Before Bassem Youssef signed with CBC last year we owned 25% of his company via MBC Ventures which invests in startup companies. When he was starting up, we saw his potential and we invested in him. When he decided to move into the mainstream media with Al Bernameg we wanted to sign him. I didn’t really know him then but our Coordinating Channel Manager Abul Khair was very interested in having him on board. We had a disagreement on the amount of money he asked for, so he went to CBC on a purely financial decision. When he left CBC we approached him again because he puts on the kind of show that we need in MBC Masr to push the ratings up. This is the only reason we approached Bassem Youssef, because he will bring the ratings up.

This takes us to the question of media performance in general, how do you evaluate the performance of media in the region?

Media in the region is still in its infancy. Let’s take television as a case in point. Television in the region is still not real. Out of the 2,200 television stations in the Arab world, none of them make money except for two or three which I work in. Everything else loses money, and if you are losing money you should close down by law. Yet nothing is closing down, why? Because there is money being pumped into media. When you have media that depends on money other than its own, it doesn’t have the power to take decisions to put programming that fits the audience. It will put programming that fits the people who are financing it which totally defies the definition of what media is. I think that’s the problem: when you start catering for someone other than your audience. But I think things are changing in the right direction. When people like Bassem Youssef are allowed to speak their minds in Egypt, that’s a very good step.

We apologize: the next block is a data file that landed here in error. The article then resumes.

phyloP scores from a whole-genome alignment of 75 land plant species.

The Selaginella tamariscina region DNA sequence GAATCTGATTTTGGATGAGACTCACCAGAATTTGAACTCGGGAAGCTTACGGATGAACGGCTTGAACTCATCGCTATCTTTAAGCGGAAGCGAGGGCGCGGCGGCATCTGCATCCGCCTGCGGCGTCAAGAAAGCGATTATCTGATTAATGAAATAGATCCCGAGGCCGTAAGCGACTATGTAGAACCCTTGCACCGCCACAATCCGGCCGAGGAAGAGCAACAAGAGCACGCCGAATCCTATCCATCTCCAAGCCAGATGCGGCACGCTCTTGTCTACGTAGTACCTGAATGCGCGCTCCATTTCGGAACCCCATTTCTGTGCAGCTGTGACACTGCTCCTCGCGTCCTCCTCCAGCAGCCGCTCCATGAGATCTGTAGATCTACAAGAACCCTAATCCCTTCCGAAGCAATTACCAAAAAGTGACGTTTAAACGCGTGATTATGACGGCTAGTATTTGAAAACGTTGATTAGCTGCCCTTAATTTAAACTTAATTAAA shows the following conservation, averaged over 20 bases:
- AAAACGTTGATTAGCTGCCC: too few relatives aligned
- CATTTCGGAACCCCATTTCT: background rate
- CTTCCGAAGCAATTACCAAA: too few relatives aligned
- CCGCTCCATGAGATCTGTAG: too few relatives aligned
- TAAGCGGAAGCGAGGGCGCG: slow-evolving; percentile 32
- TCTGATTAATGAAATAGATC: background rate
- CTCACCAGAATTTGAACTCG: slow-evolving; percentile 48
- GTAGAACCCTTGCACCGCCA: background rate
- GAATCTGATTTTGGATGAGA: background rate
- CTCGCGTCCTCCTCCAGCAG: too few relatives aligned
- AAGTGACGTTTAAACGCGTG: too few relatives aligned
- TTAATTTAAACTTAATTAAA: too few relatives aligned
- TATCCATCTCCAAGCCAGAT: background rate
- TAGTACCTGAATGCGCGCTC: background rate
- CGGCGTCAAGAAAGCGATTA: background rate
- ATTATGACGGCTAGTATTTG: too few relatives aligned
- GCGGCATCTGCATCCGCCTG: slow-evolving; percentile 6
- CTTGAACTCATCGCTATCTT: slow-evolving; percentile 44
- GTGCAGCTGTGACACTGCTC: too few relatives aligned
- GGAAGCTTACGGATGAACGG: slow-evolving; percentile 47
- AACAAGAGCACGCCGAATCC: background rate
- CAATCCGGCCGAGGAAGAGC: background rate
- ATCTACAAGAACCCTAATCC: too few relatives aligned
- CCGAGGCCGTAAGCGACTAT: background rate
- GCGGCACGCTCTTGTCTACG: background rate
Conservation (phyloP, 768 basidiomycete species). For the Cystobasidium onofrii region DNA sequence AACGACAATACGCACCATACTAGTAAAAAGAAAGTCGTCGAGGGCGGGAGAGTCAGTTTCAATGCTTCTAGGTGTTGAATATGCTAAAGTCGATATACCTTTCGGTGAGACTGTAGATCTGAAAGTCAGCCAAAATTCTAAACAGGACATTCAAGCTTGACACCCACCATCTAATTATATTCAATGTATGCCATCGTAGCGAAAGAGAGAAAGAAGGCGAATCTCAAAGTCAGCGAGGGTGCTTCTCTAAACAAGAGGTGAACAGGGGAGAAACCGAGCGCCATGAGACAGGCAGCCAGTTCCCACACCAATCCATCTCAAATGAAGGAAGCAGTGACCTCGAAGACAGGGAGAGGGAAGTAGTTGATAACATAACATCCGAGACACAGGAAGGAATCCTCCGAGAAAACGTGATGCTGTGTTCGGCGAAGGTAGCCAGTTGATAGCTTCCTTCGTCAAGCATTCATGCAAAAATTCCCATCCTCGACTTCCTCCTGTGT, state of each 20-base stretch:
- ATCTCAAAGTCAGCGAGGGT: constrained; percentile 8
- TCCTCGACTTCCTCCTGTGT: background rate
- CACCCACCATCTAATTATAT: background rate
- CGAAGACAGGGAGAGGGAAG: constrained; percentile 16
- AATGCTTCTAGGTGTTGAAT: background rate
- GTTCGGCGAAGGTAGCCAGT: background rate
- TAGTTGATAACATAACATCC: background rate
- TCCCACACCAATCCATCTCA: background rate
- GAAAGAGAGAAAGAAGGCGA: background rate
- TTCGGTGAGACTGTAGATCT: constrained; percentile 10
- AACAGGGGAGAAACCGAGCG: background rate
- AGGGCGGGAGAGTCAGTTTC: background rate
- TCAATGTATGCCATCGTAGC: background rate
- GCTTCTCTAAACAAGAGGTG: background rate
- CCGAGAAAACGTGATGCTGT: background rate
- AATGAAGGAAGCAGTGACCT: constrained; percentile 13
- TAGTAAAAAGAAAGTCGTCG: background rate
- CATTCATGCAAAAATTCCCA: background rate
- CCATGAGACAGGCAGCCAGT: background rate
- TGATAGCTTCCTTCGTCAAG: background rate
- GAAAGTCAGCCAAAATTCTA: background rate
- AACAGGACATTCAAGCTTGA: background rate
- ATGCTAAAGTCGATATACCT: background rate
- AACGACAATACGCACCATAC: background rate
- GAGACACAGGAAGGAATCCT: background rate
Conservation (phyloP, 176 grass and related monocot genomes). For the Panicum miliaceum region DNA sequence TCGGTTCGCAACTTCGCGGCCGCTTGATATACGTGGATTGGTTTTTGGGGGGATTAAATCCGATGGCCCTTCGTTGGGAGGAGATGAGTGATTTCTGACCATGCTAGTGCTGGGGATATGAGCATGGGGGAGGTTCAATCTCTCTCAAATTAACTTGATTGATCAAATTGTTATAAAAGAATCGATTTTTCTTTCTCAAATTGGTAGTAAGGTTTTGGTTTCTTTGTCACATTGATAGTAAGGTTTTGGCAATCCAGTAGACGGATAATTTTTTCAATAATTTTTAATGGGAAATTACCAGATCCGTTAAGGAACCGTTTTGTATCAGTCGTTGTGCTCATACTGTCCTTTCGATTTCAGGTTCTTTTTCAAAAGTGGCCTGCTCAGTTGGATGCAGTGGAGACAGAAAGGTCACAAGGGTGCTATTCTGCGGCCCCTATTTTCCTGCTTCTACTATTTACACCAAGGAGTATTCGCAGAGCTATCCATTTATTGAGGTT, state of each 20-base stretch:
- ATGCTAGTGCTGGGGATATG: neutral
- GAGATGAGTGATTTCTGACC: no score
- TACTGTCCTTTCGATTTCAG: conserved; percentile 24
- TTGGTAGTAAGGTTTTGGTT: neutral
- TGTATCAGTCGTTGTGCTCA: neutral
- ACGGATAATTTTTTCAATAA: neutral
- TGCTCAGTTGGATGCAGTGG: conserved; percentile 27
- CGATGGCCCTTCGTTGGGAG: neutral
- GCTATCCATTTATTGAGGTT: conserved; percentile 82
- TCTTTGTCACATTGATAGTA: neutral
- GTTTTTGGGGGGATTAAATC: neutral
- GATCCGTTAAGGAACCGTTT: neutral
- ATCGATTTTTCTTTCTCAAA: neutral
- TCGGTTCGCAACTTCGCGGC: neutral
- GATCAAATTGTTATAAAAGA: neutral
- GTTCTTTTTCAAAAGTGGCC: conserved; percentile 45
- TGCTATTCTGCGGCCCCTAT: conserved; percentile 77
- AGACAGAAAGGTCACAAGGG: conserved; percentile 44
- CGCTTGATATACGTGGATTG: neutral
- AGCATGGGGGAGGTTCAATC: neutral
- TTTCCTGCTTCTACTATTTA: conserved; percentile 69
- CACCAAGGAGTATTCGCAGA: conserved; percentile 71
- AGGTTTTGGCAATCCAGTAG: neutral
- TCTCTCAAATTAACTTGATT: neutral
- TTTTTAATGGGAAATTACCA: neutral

From your experience working in several Arab countries, do you think the environment differs from one country to the other?

I worked in Lebanon, Saudi Arabia and Dubai. They have completely different DNA. In Dubai, I worked with the Dubai government and MBC and both are very different as well. But I realised that Egypt is by far the most difficult market to work in.

Working in Egypt for MBC Masr is tough because the market isn’t real. There’s a lot of money being spent on television production and there isn’t enough money to cover the advertising costs. The reality is that there’s a lot of political money put into media which makes it unreal and this is tough for commercially driven media like MBC.MBC Masr is picking up very well now. We have a new team headed by Mohamed Abdel Metaal and he is putting together a very interesting lineup. I am very optimistic about it. I think eventually MBC Masr will work, it will break even and make money. Egypt is a big market that we need to be present in. I hope political stability really sets in in Egypt. This is the most important factor for economic growth which is a precondition for a channel like MBC Masr to really grow, prosper, and become profitable.

What can we expect from MBC in 2014?

We are going to have a big format called Your Face Sounds Familiar. It’s a singing format about people who can impersonate famous people. The series, Saraya Abdin, will be huge as well. We also started airing Lesh La’ (Why Not) which is taken from the American show The Buried Life. It’s an adventure format which we are trying to promote. Of course MBC Masr will have an important Ramadan lineup, not to mention Al Bernameg.